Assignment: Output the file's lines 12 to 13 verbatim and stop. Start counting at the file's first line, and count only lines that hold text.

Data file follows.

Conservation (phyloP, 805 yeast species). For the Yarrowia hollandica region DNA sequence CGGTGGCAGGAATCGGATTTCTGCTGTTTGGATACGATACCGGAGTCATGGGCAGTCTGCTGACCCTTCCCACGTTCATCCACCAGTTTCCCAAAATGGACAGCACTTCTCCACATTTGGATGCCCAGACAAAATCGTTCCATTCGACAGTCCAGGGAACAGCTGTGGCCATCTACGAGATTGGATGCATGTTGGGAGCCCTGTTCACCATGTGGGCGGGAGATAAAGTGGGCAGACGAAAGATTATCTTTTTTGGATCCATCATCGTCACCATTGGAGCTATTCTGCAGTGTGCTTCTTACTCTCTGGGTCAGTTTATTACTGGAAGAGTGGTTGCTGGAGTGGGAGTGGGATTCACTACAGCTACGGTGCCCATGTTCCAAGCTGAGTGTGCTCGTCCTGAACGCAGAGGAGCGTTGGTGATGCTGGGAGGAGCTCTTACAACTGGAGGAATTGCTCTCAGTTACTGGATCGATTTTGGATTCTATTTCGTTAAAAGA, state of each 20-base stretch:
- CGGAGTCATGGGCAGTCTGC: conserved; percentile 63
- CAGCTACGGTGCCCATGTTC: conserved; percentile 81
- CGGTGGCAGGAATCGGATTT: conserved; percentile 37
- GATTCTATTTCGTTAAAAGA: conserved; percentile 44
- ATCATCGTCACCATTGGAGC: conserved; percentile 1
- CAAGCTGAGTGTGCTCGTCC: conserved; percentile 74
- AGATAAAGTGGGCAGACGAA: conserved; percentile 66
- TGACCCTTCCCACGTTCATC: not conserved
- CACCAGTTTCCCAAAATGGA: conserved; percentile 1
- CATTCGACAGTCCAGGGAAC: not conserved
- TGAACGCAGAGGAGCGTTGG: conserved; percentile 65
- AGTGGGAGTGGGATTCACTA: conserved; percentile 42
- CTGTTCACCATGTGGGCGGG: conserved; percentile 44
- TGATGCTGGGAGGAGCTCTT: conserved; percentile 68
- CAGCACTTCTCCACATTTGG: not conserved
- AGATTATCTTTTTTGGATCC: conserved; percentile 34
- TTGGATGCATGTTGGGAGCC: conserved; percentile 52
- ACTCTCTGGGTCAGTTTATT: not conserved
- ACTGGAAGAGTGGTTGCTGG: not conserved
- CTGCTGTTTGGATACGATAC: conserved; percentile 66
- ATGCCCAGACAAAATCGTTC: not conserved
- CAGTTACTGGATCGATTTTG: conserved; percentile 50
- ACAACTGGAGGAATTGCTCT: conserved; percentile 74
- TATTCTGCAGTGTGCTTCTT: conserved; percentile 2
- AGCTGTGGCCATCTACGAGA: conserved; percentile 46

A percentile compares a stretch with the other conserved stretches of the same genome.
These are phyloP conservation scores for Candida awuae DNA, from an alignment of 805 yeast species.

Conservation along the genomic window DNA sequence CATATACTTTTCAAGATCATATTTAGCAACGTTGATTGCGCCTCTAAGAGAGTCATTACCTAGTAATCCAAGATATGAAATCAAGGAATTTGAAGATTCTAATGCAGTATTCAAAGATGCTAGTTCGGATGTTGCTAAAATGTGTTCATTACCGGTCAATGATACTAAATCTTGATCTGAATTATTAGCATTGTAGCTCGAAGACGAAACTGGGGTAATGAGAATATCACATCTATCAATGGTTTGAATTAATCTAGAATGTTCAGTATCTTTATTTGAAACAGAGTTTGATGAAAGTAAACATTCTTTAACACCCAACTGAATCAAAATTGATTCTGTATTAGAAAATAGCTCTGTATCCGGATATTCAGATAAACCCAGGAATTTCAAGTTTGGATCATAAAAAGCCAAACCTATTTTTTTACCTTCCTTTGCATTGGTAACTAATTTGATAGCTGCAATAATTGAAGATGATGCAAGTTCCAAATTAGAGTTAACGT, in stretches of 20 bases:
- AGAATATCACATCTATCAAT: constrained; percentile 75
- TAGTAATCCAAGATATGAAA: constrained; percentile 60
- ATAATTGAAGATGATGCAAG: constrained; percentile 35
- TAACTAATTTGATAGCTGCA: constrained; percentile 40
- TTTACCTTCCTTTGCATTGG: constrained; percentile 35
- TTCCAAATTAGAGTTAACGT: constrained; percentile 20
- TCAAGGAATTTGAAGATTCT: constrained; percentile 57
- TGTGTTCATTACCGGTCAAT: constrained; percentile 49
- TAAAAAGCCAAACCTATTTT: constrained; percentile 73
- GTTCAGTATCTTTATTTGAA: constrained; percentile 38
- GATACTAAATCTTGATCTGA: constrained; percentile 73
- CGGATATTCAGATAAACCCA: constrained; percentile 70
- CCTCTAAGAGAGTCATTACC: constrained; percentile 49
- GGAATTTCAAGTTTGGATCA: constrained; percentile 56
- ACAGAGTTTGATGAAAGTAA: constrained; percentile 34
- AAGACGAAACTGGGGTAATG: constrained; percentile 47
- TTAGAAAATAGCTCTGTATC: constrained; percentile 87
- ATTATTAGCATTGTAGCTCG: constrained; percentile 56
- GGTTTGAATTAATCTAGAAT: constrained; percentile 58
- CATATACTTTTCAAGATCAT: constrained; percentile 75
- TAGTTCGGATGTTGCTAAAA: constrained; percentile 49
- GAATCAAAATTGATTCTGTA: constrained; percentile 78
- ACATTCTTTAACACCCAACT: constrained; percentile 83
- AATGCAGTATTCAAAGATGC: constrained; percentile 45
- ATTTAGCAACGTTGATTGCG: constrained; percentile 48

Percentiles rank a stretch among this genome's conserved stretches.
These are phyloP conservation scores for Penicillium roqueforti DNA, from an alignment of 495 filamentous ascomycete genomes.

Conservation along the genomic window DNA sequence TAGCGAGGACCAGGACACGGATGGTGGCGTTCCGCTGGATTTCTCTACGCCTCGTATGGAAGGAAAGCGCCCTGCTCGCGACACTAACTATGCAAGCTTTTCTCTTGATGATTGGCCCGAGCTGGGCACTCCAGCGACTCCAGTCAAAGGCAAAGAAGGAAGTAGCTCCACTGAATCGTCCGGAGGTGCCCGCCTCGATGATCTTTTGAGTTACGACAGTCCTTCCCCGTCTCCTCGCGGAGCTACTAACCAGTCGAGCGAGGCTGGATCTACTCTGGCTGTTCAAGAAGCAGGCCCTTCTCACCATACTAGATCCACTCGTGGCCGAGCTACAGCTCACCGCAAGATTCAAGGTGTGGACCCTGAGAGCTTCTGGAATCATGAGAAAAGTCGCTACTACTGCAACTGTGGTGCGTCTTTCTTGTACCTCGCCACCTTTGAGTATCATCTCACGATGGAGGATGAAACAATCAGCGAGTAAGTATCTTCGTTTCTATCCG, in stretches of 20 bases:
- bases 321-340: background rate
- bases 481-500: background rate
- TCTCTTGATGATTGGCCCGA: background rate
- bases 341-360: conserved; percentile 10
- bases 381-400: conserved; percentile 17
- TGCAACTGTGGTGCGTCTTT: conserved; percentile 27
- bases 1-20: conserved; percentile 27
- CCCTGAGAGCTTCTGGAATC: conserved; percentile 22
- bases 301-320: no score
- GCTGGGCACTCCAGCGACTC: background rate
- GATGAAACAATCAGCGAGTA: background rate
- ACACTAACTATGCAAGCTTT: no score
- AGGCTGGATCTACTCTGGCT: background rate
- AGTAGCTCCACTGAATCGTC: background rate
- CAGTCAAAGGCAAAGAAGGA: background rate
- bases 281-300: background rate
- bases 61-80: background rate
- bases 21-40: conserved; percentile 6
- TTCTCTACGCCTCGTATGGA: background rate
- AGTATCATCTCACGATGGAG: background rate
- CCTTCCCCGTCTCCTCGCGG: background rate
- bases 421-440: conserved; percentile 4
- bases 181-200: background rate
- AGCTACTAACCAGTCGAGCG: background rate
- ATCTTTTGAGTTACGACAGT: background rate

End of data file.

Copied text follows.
- TGAACGCAGAGGAGCGTTGG: conserved; percentile 65
- AGTGGGAGTGGGATTCACTA: conserved; percentile 42